In the U.S. patent reform context, "loser pays"-type fee-shifting is a hot topic (see this Bloomberg article on "Three Issues to Watch as the Senate Targets Patent Trolls", which contains a quote from me on the Goodlatte bill passed by the House yesterday). Presently the hurdle for recovery of legal fees in the U.S. is extraordinarily high: courts do sometimes award attorneys' fees, but only in "exceptional" cases.
In two high-profile patent lawsuits, motions for recovery of litigation expenses were brought this week. On Tuesday, Microsoft filed a motion in the Western District of Washington to recover (only) its taxable costs of $762,914 in connection with the FRAND litigation against Google's Motorola Mobility. The hurdle for recovery of those costs is far lower than for recovery of attorneys' fees -- but the amounts are also much smaller.
Shortly before midnight on Thursday, Apple made a filing in its first litigation with Samsung in the Northern District of California, arguing that Samsung's intentional infringement of Apple's intellectual property makes this litigation an exceptional case in which an award of attorneys' fees is warranted even though it's not the norm in the U.S. under current rules. Apple is seeking to recover from Samsung $15,736,992 ($15.7 million) out of more than $60 million spent in attorneys' fees on the first California case (which involved two trials: the original trial in August 2012 and a retrial in November 2013, resulting in a total damages award of more than $929 million).
The $15.7 million portion represents one third of Apple's attorneys' fees from the outset of this dispute through March 1, 2013 -- the day on which Judge Lucy Koh entered a damages ruling, her last post-trial decision with respect to the first trial. This means Apple does not seek recovery with respect to the costs of the retrial (I guess that's because the retrial was necessitated by the court's disagreement with Apple's choice of notice dates it told to the first jury). Also, Apple only lists fees of timekeepers who billed more than $100,000. And "no fees from Apple’s successful defense against Samsung’s claims are included".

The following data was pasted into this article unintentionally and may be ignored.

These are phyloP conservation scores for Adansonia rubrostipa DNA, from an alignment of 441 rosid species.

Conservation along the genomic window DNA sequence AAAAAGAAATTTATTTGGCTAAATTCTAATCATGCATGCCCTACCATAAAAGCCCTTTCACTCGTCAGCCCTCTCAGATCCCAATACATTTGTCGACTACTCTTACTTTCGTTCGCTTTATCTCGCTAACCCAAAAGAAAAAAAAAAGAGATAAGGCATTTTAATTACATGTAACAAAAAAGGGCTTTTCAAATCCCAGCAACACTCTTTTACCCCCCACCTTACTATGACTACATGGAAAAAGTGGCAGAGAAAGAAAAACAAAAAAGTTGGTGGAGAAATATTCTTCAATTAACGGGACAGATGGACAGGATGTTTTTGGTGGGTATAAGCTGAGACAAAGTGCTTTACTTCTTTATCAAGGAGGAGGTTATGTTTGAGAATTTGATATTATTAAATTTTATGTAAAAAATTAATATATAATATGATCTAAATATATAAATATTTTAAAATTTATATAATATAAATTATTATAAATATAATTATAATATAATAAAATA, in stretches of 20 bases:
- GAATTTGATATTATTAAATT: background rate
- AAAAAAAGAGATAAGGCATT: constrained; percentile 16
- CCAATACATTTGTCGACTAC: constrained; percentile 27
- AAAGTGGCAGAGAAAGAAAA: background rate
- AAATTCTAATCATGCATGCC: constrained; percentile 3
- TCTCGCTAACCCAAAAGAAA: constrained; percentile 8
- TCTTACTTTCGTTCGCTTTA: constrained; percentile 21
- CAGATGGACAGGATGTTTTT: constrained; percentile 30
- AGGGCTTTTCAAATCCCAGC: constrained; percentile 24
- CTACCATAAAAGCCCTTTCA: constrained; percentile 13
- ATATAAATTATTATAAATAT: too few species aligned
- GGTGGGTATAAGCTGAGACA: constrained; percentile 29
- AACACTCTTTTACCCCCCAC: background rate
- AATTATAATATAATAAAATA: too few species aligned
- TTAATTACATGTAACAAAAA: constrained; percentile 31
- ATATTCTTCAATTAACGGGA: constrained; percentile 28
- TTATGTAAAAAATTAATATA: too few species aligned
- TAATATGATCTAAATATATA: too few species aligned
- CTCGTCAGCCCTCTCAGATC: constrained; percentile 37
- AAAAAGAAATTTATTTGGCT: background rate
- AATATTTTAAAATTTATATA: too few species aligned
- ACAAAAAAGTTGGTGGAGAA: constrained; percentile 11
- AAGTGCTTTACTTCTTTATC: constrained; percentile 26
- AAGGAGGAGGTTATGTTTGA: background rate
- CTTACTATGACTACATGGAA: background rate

In a footnote, Apple gives examples of other intellectual property infringement cases in which similar or even far greater amounts were awarded:
"For example, a $105.7 million award in a copyright case was upheld on appeal. Mattel, Inc. v. MGA Entm’t, Inc. [...] The Federal Circuit upheld an award of $16.8 million for attorney fees in a patent case. Takeda Chem. Indus. v. Mylan Labs. [...]; see also Bard Peripheral Vascular, Inc. v. W.L. Gore & Assocs. [...] (awarding $19 million in fees in patent case)."
The examples provided by Apple involve well-known companies (at least one well-known party per case) but are much smaller disputes in economic terms than Apple v. Samsung. I don't think anyone can reasonably argue that Apple's $15.7 million demand is excessive. The real hurdle here is that any award of attorneys' fees, regardless of the amount, is a steep challenge due to the "American Rule".
These are the pillars of Apple's argument for recovery of attorneys' fees:
Apple prevailed on almost all of its infringement allegations and with respect to 26 of the 28 accused products. It defeated all of Samsung's offensive counterclaims.
"Samsung's willful, deliberate, and calculated copying of Apple's iPhone makes this an 'exceptional case'"
Samsung has had a huge commercial benefit from its intentional infringement.
"By seeking only one-third of its fees from timekeepers who billed more than $100,000, Apple ensures that it is not recovering fees for its unsuccessful claims concerning the unregistered combination iPhone trade dress or for tablet design."
[Update] It appears that Google is also seeking roughly $6 million in other expenses (copying of documents etc.). I overlooked that one when I reported on the motion for recovery of legal fees and will address it on this blog when I report on Samsung's opposition brief. The question of legal fees is the more interesting one because of its connection to the patent reform debate. [/Update]
Here's Apple's motion, which again contains some detailed allegations of intentional copying by Samsung:
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